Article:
Let me add a caveat here. I don’t want my children to bury emotions. I don’t think that is healthy. I want them to know it is okay to feel.
It is a balancing act to allow feelings to flow while also choosing your mood. I think we can allow the emotion of a moment to run its course, but then it is how we respond after that moment that can shape and define us.
Another caveat is that some people suffer from mental health difficulties. These cannot be ignored and should be treated by a professional.
I Do Not Blame Others
I once had a vet tell me to never scold my child for doing anything to the dog in front of the dog.
The dog needs to always know the child can’t be blamed for how the dog responds. When dogs think they can get away with something if a child “started it,” the dog will not exhibit self control.
If a dog is smart enough to pick up on that, then a child is absolutely capable.
When your children fight, it can be wise to talk to them separately about how they shouldn’t do something that elicits emotions in the siblings.
It isn’t brothers fault that sister hit him.
Each child needs to know that the actions the child takes are all on the individual.
No matter how mad you are. No matter how rude someone else was. It is your fault if you respond in a way you shouldn’t.
My three oldest children all had the same teacher in first grade. Something I love about her is when a child says, “Oh! My mom didn’t put my library book in my backpack!” her response is always, “That isn’t mom’s job.”
She really helps those little first graders learn that they can’t blame others and they need to be personally responsible.
Mom isn’t a scapegoat.
I think at this point in the I Statements, you can see how these kind of blend together.
I don’t blame others because I am responsible, in charge, and I choose my own actions.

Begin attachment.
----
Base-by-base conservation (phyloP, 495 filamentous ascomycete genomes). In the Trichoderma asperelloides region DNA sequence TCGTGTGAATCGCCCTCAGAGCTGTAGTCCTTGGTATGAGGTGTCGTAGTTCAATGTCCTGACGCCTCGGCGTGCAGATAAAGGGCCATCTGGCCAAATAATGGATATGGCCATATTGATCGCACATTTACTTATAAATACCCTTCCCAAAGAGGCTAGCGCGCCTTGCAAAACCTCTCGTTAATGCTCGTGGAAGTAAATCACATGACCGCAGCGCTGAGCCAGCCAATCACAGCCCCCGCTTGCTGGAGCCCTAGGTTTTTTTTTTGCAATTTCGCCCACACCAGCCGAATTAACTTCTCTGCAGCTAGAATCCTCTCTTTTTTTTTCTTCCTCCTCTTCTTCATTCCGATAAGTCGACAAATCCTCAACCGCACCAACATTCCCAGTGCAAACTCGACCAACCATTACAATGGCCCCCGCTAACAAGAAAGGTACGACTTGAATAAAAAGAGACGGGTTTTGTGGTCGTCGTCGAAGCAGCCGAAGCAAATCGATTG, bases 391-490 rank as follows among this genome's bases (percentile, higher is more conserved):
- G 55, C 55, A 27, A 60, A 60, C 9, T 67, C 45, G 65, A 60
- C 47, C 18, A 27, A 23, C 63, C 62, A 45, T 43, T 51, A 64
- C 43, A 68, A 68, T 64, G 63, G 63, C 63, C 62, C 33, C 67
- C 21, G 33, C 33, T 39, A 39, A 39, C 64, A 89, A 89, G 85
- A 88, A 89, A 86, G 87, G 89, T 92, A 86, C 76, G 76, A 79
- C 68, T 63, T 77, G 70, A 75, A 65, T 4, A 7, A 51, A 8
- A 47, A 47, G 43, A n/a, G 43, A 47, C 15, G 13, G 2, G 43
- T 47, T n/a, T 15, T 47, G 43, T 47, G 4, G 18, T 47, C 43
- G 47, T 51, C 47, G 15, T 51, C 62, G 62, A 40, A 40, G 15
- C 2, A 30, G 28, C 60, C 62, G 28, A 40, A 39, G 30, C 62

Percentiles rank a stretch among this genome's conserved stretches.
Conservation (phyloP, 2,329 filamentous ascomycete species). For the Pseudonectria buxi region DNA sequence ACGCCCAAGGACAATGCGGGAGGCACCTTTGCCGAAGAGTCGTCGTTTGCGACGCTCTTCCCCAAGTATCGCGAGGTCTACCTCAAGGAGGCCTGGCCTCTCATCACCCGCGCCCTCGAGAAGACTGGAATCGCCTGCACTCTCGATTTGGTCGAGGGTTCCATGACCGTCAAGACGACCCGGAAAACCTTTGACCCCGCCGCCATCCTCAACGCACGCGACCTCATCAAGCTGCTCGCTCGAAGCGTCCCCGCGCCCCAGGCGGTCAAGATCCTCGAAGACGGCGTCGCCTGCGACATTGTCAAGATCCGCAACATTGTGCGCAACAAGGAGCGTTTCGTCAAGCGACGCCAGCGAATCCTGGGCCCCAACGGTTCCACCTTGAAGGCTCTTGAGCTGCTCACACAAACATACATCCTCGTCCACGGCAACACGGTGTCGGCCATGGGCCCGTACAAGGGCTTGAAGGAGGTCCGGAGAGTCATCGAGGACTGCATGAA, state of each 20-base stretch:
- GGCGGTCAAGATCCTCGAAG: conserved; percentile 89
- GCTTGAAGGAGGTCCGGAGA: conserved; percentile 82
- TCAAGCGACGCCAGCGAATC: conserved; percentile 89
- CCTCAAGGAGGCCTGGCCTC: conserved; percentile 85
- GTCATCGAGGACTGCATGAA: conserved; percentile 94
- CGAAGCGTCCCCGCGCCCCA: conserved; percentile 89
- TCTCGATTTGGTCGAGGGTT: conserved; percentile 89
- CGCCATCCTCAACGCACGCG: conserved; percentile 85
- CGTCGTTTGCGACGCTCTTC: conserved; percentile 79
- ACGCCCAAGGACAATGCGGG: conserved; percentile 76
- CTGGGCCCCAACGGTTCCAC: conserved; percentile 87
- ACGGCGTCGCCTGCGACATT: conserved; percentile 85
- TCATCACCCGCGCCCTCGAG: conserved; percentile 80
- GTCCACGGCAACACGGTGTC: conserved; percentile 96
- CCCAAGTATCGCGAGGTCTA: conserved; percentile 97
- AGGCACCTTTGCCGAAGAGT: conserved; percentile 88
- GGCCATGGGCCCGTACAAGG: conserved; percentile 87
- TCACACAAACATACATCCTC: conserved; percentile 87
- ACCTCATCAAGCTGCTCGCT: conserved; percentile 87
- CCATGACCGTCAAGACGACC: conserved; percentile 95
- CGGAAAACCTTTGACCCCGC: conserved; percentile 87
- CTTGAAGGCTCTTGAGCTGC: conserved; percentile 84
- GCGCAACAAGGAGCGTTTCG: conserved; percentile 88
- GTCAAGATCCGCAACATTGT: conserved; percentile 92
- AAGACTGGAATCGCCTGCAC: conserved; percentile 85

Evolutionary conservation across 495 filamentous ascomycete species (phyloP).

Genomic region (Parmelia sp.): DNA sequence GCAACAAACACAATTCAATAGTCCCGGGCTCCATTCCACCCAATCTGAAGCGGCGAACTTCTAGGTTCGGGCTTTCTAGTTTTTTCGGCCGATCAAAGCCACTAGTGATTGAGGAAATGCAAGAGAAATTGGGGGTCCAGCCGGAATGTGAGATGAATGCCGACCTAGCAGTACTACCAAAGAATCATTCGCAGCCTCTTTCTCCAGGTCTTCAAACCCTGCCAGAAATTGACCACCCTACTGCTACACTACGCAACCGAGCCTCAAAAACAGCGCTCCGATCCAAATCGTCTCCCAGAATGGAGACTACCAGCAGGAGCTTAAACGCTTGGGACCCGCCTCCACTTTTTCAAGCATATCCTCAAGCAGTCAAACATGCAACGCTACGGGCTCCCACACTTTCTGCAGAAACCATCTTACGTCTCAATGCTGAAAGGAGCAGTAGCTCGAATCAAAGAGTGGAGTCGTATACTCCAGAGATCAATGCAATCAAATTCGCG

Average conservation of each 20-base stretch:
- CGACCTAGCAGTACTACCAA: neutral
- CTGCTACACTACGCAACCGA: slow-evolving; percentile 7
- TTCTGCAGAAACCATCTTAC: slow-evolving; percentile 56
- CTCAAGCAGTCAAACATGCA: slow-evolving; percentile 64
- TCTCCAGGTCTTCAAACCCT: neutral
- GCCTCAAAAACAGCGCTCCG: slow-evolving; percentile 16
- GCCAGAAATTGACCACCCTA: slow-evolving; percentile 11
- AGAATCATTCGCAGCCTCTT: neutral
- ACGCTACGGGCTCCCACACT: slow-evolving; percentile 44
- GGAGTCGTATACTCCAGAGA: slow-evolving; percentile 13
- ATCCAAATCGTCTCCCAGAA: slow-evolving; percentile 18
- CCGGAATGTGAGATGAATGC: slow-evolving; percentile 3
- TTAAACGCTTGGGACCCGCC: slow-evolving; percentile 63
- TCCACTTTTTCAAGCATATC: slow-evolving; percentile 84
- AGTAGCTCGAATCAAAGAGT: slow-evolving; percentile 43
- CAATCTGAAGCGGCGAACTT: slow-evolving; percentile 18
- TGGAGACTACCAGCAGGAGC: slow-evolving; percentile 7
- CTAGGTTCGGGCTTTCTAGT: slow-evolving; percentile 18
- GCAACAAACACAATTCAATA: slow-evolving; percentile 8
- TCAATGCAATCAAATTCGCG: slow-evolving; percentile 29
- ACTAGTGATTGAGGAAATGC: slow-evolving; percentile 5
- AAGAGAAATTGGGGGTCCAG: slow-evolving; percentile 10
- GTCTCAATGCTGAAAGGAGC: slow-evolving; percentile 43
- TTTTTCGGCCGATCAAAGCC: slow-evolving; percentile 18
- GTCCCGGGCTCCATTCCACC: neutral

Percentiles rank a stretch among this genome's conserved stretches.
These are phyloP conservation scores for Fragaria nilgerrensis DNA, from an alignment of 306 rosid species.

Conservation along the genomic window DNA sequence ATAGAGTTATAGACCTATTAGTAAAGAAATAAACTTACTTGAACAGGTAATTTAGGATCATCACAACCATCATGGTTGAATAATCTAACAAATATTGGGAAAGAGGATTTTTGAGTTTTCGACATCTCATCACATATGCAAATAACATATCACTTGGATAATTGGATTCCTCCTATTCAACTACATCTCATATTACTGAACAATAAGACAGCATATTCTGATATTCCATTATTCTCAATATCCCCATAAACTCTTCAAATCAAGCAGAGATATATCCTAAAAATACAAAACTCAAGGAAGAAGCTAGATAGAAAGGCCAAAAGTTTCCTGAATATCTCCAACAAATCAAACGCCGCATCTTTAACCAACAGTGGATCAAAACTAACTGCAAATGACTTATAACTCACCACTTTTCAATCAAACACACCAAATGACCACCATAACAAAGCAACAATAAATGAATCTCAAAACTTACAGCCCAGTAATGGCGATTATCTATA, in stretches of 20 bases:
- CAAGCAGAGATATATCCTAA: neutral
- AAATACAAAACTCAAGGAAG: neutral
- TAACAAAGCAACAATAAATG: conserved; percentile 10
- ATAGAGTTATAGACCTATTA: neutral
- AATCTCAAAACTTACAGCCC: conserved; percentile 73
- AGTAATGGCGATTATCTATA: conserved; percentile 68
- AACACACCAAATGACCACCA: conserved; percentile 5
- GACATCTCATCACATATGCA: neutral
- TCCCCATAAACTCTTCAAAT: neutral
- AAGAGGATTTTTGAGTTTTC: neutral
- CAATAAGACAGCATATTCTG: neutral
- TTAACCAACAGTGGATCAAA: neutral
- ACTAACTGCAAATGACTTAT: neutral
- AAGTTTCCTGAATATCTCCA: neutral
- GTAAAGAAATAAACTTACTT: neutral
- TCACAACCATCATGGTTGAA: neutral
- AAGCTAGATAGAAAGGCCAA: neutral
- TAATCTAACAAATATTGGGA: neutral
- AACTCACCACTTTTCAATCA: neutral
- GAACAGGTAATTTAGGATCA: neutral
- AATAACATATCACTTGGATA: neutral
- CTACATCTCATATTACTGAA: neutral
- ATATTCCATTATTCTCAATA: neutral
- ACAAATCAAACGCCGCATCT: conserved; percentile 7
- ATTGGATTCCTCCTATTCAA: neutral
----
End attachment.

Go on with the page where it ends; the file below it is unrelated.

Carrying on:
I Do The Right Thing
I choose the right.
I do what I should. No matter how hard it can be, I will be found doing what is right.
This is not always easy.
The older children get, the more they care about what peers think of them. A five year old might not care what their classmates think, but a ten year old most likely will.
Brayden is one who does not care at all what others think. Right will be right, truth will be defended, and he will do what he should no matter what anyone has to say about it. He is in tenth grade and still holding true to that philosophy in life.
Kaitlyn, on the other hand, has been concerned with what others thought basically since I have known her. Seriously! She has not always brave enough to stand up for what is right. She hates confrontation. She will do the right, but she might sit silently by while others do not.
We really had to work with her over the years to come up with strategies to make this work for her non-confrontational personality.
So part of “I do the right thing” for me is “I stand up for what is right.” That isn’t easy. It is scary and has the potential to impact you socially.
Part of the power in these I statements is giving your child the empowerment to be confident in these statements. They become a mantra. They become a part of who the child is.
We Parents Have To Believe The Statements
Okay parents. We have to believe these statements if they are going to stick.
We need to believe that yes, the child is responsible. Sometimes that will mean we don’t come to the rescue when a library book is left home and they call and ask us to take it to the school.
That means we don’t blame others when our child makes a poor choice. We don’t blame the teacher, friends, coach, or siblings.
We encourage them to the right thing even when it is scary.
We need to live these I statements for ourselves AND for our children.
This post originally appeared on this blog January 2018